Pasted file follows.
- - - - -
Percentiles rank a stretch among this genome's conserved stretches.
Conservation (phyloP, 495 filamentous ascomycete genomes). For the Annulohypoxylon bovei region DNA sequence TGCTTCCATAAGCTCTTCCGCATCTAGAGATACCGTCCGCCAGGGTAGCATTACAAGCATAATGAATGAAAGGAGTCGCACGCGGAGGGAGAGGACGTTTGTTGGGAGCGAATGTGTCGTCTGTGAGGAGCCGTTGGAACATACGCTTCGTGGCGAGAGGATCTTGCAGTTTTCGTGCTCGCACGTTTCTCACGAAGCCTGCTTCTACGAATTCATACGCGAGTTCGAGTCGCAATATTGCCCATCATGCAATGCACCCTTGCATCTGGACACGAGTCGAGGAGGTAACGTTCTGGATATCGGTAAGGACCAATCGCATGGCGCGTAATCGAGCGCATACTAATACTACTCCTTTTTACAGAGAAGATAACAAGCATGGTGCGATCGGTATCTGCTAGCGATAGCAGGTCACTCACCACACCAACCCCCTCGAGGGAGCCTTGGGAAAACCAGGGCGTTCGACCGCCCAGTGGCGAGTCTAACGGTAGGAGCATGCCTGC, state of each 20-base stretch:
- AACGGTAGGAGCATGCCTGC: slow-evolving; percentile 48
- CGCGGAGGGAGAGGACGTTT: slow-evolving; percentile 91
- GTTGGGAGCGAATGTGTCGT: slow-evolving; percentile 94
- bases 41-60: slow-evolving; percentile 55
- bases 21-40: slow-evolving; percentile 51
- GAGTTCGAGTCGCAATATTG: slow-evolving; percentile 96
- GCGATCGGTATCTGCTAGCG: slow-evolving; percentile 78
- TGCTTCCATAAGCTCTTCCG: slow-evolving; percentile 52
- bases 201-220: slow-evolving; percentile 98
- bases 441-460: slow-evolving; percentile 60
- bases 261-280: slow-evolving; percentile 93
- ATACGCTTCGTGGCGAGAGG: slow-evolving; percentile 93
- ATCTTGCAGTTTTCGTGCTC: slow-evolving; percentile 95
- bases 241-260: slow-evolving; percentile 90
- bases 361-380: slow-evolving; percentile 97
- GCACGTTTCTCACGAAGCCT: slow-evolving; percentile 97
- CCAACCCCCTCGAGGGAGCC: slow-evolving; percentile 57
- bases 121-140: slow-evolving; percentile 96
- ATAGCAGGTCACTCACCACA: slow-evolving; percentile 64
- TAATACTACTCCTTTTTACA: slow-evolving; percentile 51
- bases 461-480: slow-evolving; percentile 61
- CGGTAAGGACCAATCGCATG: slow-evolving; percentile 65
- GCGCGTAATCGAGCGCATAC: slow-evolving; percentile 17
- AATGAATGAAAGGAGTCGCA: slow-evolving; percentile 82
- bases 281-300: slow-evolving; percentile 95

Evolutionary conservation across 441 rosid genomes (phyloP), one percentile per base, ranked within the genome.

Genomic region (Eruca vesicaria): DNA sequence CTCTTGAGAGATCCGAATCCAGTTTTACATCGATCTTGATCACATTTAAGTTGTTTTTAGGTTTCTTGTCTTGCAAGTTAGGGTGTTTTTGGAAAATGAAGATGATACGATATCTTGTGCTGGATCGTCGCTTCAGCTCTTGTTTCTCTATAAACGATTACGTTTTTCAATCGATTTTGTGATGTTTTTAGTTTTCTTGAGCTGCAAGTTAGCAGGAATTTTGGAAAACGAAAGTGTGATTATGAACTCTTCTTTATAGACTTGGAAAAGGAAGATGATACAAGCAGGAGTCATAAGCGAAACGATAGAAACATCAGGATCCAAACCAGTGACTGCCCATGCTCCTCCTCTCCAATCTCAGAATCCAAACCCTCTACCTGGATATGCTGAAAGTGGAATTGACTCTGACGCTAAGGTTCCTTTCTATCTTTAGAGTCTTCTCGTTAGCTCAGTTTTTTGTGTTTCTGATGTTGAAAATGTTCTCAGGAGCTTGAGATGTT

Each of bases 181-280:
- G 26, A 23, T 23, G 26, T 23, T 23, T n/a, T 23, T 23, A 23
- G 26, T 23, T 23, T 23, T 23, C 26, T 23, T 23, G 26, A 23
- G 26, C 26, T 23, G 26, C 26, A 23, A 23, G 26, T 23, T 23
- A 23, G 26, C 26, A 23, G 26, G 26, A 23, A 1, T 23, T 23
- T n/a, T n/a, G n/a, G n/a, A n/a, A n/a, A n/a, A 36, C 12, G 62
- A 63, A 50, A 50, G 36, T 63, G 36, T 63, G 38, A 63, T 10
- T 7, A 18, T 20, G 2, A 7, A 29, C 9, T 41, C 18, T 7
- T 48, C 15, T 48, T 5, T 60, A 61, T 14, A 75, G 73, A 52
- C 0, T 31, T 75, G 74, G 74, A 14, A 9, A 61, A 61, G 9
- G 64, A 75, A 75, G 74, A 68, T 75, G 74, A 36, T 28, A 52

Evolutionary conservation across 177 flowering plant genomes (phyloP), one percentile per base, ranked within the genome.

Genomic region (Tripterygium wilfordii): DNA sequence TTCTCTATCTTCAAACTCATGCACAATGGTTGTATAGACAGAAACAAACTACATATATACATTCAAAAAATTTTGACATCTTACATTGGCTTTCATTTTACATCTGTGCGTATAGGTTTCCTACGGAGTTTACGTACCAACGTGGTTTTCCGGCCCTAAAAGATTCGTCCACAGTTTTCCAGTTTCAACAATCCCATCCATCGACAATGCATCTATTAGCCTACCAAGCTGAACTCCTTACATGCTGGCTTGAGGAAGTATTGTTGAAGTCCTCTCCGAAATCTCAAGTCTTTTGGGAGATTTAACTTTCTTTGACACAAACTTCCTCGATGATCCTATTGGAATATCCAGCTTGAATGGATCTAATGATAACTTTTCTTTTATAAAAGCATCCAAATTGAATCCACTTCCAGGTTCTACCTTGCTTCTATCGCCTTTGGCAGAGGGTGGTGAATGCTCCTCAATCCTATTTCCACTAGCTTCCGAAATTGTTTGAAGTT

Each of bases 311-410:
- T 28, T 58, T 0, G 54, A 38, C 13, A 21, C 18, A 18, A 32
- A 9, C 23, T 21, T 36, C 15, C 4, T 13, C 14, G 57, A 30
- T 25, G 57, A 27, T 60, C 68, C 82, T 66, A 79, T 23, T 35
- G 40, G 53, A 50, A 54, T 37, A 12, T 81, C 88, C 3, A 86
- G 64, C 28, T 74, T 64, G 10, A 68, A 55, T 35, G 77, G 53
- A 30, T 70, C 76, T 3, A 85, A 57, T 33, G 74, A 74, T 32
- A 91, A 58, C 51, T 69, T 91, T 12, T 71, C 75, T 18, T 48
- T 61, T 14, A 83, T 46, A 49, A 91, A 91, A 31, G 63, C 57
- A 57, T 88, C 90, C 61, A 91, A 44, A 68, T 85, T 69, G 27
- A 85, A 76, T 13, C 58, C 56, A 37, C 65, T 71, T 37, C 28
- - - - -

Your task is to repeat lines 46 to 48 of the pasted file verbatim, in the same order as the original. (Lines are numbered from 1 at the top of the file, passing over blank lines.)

- T 25, G 57, A 27, T 60, C 68, C 82, T 66, A 79, T 23, T 35
- G 40, G 53, A 50, A 54, T 37, A 12, T 81, C 88, C 3, A 86
- G 64, C 28, T 74, T 64, G 10, A 68, A 55, T 35, G 77, G 53